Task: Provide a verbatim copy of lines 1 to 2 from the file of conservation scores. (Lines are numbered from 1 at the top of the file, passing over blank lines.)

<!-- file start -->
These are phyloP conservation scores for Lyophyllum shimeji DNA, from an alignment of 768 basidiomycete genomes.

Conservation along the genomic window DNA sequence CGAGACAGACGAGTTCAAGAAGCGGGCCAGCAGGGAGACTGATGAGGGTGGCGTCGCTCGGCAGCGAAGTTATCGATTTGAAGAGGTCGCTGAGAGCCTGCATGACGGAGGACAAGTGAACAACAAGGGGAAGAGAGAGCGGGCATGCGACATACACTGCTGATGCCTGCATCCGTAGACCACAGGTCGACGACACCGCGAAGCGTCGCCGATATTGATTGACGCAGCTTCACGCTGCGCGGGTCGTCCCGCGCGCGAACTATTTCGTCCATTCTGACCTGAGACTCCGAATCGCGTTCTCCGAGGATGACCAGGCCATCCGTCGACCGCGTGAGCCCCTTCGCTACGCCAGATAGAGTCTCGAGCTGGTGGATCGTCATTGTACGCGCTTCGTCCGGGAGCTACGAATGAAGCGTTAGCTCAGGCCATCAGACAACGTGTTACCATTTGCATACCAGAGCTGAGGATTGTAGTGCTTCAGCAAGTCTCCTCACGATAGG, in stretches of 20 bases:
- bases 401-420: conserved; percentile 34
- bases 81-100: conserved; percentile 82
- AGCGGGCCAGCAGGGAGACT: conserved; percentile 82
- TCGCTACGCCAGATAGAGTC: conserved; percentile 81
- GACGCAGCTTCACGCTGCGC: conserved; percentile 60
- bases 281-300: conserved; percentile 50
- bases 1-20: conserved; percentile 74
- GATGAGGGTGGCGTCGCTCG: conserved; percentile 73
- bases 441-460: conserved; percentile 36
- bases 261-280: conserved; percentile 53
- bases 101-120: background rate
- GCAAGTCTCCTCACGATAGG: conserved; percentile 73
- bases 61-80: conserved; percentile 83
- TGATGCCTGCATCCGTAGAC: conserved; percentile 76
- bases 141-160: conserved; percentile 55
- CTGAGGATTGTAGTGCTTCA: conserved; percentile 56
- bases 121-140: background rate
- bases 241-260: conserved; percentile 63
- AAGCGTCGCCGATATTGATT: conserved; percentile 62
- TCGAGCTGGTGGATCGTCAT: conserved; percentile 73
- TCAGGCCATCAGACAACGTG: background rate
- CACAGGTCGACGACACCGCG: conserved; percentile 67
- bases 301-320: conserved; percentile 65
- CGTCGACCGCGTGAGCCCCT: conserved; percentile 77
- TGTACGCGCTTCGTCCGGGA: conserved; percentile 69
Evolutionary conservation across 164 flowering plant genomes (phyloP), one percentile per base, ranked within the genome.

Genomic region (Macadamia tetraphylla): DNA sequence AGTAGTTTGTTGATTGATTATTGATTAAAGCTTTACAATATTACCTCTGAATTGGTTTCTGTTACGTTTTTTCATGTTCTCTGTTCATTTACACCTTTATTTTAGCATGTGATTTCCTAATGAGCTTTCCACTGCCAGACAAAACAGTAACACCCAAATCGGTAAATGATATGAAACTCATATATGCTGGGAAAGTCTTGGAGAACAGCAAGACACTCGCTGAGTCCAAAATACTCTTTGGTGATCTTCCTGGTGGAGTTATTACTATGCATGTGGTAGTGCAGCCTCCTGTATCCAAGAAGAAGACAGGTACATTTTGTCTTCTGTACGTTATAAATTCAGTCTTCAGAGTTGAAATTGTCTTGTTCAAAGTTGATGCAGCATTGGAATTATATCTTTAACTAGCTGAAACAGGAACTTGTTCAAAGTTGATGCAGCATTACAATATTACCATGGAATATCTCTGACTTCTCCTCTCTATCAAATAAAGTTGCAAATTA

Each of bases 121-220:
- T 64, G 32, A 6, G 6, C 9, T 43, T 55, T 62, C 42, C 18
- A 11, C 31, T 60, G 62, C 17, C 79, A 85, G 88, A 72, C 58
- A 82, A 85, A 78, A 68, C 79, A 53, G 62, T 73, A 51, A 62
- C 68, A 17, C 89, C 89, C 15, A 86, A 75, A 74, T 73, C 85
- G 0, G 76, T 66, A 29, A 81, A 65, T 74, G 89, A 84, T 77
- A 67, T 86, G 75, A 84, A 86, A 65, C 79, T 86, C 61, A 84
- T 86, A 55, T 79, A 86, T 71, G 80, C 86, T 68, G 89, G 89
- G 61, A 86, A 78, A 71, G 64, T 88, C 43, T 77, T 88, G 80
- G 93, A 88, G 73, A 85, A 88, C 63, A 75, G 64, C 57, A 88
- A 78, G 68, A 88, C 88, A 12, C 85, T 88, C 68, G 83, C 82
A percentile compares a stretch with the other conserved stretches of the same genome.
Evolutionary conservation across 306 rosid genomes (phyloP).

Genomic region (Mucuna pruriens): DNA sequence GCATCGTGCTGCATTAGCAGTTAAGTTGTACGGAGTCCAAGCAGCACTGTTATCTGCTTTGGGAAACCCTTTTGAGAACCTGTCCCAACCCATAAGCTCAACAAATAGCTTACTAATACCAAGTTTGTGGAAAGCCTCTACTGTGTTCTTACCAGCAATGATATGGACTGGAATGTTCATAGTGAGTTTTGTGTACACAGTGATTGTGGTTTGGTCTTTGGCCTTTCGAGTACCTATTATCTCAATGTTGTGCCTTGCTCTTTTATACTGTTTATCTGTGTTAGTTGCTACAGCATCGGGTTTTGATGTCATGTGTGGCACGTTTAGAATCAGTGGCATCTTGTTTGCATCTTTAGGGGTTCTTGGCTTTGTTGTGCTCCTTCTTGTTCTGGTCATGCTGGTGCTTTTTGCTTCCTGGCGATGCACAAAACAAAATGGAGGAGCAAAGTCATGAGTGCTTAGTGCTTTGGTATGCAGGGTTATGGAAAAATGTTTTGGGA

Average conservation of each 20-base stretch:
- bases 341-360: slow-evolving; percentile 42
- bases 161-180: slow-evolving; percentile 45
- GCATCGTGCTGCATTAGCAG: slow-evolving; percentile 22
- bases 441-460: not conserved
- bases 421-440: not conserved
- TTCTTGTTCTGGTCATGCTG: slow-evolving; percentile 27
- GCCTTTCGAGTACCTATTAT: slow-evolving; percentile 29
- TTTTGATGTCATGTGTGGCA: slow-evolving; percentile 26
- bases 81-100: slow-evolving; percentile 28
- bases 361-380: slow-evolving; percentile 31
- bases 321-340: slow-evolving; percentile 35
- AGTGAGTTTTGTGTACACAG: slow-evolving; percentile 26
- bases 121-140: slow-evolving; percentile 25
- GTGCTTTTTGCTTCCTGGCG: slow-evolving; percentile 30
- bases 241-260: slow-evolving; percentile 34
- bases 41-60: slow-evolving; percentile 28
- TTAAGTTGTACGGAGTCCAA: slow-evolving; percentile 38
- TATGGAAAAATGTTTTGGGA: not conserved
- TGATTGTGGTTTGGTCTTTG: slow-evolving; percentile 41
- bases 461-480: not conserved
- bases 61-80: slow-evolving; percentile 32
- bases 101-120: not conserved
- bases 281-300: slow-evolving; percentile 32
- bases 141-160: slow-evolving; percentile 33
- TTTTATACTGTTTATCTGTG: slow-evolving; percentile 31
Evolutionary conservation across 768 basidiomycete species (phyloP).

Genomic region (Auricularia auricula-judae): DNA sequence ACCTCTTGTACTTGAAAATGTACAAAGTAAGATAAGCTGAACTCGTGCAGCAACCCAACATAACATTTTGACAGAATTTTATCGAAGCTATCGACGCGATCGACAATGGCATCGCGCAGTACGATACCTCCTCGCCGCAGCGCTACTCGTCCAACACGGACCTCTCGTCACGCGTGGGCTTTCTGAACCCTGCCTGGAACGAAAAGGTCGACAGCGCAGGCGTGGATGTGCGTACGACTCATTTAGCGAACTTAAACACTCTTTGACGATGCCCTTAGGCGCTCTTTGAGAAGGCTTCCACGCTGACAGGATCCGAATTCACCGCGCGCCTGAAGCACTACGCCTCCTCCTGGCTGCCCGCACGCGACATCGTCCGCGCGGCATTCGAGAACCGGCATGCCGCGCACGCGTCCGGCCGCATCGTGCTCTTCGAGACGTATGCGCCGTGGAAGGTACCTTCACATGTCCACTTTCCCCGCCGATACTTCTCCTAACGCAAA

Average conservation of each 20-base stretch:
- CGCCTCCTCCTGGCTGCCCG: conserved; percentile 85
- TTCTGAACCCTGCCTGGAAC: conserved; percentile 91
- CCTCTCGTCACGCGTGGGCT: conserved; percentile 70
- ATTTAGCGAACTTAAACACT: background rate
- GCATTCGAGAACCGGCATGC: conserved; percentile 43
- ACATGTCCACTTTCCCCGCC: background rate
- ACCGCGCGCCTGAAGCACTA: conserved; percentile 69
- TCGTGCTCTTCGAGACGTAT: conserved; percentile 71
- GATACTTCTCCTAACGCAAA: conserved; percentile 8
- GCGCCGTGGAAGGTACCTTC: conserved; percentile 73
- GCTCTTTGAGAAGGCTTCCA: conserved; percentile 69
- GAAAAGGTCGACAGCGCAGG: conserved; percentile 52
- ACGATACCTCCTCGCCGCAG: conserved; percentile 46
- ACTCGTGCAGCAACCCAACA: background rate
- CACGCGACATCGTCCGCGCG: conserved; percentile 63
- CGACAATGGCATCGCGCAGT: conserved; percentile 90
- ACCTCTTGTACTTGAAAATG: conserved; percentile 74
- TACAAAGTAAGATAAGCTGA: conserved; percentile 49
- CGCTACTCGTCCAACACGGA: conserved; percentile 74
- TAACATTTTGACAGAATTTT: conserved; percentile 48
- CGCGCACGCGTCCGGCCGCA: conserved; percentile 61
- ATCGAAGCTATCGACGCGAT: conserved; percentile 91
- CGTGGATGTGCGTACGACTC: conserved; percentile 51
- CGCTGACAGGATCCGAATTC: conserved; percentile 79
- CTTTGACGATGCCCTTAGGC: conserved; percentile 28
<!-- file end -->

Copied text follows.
These are phyloP conservation scores for Lyophyllum shimeji DNA, from an alignment of 768 basidiomycete genomes.

Conservation along the genomic window DNA sequence CGAGACAGACGAGTTCAAGAAGCGGGCCAGCAGGGAGACTGATGAGGGTGGCGTCGCTCGGCAGCGAAGTTATCGATTTGAAGAGGTCGCTGAGAGCCTGCATGACGGAGGACAAGTGAACAACAAGGGGAAGAGAGAGCGGGCATGCGACATACACTGCTGATGCCTGCATCCGTAGACCACAGGTCGACGACACCGCGAAGCGTCGCCGATATTGATTGACGCAGCTTCACGCTGCGCGGGTCGTCCCGCGCGCGAACTATTTCGTCCATTCTGACCTGAGACTCCGAATCGCGTTCTCCGAGGATGACCAGGCCATCCGTCGACCGCGTGAGCCCCTTCGCTACGCCAGATAGAGTCTCGAGCTGGTGGATCGTCATTGTACGCGCTTCGTCCGGGAGCTACGAATGAAGCGTTAGCTCAGGCCATCAGACAACGTGTTACCATTTGCATACCAGAGCTGAGGATTGTAGTGCTTCAGCAAGTCTCCTCACGATAGG, in stretches of 20 bases: